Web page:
>Or then there's the way that the pressure of the propellants inside an
                          >Atlas rocket gives the skin of the vehicle its required stiffness.
                          >
                          >Or, consider than in almost all modern motorcycles the engine and
                          >gearbox are a single component, and that component is load-bearing
                          >within the frame. Contrast this with the "pre-unit" construction that
                          >was almost universal into the 1960's, with the engine (and in earlier
                          >bikes, also a separate gearbox) mounted a stand-alone component
                          >within a cradle.
                          >
                          >I suspect that the design concept you are looking for is something to
                          >do with "maturity".
                          >
                          >
                          >

                          Thanks, those are great examples.

                          Michael Feathers
                          www.objectmentor.com
                        • yahoogroups@jhrothjr.com
                          From: Michael Feathers To: extremeprogramming@yahoogroups.com
                          Message 12 of 23 , Oct 3, 2005
                            From: "Michael Feathers"
                            <mfeathers.at.mindspring.com@...>
                            To: "extremeprogramming@yahoogroups.com"
                            <extremeprogramming.at.yahoogroups.com@...>
                            Sent: Monday, October 03, 2005 11:50 AM
                            Subject: Re: [XP] Re: Looking for a word for a design concept..


                            > Keith Braithwaite wrote:
                            >
                            >>
                            >>Michael,
                            >>Are you talking about the property that the "Motie" technology has in
                            >>the Niven+Pournelle books, that every component does more than one
                            >>job? That's an extreme.
                            >
                            > I think I only read one of those. Weren't moties the ones that felt
                            > that every problem had a solution? Poor buggers :-)

                            Not exactly. Crazy Eddie thought every problem had a solution.
                            He was their "village idiot" story character.

                            John Roth
                            >
                            > Thanks, those are great examples.
                            >
                            > Michael Feathers
                            > www.objectmentor.com
                          • geoffrey_slinker
                            Well, I will do for you what I do for myself when I am stuck. Here s a brainstorm. I will type whatever I think of and leave nothing out. -- I have a hand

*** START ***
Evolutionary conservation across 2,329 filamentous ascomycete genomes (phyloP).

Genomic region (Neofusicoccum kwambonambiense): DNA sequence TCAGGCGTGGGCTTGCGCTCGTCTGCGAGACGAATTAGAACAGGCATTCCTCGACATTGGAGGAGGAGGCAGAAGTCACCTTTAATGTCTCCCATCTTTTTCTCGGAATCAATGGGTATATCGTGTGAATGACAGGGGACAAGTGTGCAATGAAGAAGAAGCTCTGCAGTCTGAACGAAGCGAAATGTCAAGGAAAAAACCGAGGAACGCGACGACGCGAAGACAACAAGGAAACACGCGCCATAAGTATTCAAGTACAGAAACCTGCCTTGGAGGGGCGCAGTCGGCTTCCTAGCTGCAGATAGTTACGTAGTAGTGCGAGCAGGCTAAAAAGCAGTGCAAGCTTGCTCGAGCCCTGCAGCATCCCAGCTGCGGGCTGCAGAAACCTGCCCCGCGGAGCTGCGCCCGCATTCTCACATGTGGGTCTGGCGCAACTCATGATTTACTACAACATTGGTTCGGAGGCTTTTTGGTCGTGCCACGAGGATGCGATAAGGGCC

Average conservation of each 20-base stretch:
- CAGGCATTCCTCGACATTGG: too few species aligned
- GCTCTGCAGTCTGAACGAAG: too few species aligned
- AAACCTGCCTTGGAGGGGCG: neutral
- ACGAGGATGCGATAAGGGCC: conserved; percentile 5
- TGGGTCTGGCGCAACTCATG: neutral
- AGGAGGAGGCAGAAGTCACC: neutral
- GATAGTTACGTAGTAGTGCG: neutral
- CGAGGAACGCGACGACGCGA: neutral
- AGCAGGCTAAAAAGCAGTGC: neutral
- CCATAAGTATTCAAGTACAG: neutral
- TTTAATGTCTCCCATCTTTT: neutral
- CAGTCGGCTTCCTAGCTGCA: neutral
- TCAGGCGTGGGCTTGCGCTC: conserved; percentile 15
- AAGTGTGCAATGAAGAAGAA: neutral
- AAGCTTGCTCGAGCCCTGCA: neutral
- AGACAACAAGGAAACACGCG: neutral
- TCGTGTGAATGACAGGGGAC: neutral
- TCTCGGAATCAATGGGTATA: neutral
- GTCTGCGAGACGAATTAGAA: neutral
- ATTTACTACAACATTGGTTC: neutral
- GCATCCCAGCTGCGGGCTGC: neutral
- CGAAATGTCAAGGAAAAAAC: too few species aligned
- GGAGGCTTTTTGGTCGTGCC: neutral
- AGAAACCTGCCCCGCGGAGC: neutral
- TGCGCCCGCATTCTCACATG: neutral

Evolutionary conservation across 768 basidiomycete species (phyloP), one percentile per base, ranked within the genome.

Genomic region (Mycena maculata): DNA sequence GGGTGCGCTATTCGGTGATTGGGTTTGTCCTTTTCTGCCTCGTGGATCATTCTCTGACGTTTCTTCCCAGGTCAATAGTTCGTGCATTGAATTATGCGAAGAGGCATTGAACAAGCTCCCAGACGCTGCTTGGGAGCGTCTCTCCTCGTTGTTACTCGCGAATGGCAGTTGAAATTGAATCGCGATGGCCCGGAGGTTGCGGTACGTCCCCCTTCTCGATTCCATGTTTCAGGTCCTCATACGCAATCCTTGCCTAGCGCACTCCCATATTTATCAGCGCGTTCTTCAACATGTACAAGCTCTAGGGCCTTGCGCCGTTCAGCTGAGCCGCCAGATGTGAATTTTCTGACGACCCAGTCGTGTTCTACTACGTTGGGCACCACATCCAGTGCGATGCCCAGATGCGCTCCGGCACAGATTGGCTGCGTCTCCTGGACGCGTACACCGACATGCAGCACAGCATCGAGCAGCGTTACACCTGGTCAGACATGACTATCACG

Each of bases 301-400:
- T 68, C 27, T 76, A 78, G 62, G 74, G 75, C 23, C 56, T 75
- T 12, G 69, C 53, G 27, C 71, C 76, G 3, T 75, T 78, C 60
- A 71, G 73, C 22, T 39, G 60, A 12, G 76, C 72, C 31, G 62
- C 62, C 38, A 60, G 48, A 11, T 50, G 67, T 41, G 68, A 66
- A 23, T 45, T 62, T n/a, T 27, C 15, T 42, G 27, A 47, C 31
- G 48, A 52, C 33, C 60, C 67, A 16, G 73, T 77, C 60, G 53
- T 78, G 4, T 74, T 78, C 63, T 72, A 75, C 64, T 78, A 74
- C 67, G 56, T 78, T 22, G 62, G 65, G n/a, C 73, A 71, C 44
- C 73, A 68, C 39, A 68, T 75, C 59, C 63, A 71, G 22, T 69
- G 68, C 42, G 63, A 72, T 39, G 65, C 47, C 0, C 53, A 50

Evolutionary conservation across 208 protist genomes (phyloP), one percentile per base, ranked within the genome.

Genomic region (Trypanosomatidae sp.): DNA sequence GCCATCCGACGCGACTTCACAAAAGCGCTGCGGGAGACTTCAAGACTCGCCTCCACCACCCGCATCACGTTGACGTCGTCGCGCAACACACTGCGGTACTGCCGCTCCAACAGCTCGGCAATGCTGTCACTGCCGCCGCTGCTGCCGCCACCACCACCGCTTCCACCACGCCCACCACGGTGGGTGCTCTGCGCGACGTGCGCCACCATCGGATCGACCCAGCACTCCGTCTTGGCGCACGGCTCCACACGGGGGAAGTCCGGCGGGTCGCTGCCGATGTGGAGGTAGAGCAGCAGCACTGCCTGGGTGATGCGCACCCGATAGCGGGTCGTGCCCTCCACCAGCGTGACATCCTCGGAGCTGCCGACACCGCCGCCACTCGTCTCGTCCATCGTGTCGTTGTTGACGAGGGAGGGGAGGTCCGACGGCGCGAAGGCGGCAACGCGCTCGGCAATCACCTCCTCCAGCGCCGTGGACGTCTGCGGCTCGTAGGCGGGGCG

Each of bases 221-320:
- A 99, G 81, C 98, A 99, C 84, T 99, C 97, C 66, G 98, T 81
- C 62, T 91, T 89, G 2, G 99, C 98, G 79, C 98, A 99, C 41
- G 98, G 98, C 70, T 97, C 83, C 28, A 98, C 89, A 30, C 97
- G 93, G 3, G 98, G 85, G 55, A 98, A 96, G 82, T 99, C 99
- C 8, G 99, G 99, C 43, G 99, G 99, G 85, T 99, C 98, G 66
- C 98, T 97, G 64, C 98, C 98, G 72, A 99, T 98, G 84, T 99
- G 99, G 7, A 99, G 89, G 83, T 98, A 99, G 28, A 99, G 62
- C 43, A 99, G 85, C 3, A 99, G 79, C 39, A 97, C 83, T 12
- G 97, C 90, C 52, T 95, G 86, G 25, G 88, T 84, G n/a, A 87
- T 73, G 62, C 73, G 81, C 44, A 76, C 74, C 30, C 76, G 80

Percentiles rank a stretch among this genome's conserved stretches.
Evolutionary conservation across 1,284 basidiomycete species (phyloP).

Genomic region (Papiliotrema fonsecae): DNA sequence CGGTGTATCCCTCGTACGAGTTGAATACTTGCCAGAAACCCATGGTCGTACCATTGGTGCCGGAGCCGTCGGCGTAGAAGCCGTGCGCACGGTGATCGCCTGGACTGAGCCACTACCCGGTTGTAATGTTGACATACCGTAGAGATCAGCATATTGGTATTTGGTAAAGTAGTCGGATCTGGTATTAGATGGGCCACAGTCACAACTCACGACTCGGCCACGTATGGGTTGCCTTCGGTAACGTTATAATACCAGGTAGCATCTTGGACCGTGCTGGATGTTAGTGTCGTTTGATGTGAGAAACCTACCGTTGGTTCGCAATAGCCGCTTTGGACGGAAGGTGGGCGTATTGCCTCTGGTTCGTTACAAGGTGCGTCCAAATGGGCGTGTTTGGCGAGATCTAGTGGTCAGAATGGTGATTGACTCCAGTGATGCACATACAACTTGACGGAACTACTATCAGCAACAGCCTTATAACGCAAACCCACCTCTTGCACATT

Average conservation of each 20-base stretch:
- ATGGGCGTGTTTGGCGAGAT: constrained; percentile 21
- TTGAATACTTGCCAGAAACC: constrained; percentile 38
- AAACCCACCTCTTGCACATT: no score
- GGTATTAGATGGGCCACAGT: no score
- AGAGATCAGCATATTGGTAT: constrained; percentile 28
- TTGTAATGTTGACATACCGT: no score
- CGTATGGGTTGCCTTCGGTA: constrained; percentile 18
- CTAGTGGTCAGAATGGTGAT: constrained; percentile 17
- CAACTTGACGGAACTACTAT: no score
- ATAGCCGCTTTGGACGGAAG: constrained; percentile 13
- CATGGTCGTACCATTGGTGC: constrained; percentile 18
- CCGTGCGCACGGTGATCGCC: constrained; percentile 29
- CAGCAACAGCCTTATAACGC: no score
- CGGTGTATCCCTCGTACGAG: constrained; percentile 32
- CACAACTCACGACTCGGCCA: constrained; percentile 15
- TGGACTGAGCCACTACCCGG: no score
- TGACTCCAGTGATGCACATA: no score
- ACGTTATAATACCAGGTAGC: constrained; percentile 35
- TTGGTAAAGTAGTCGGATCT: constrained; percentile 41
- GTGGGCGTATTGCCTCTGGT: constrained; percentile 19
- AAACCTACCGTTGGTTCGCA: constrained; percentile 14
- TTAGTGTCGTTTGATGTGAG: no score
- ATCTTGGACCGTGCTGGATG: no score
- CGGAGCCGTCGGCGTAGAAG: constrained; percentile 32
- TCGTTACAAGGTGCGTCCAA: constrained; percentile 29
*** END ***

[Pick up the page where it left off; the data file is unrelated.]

Message 13 of 23 , Oct 3, 2005
                              Well, I will do for you what I do for myself when I am stuck.
                              Here's a brainstorm. I will type whatever I think of and leave
                              nothing out.

                              --

                              I have a hand sprayer for spraying poison on weeds. It has a 1.5
                              gallon capacity, a short hose with a nozzle and a squeezable on/off
                              valve.

                              There is a pump handle on top of it. This pump handle does several
                              things. It is used to open the top of the sprayer. It is used to pump
                              up the sprayer. It is used to carry the sprayer.

                              It is a multipurpose or multifunctional component of the sprayer.
                              It has consolidated several needed functions into one part or
                              appliance.
                              Because of this consolidated appliance its application is economical.

                              Consolidated Component
                              Consolidated Appliance
                              Consolidated Functionality
                              Consolidated Behavior
                              Universal Tool
                              What's that wierd wrench that Bob Vila sells for Sears that can do
                              anything?


                              Appliances are about convenience and this consolidated component is
                              very convenient.

                              Amalgamated Components
                              Compound Component/Appliance/Behavior
                              Multi-incorporated
                              Collocated Behavior

                              All-In-One

                              Reminds me of the Super Bass-O-Matic 76, it can take care of all of
                              your fish needs.


                              Well, that's the brain storm or brain drizzle.

                              Geoff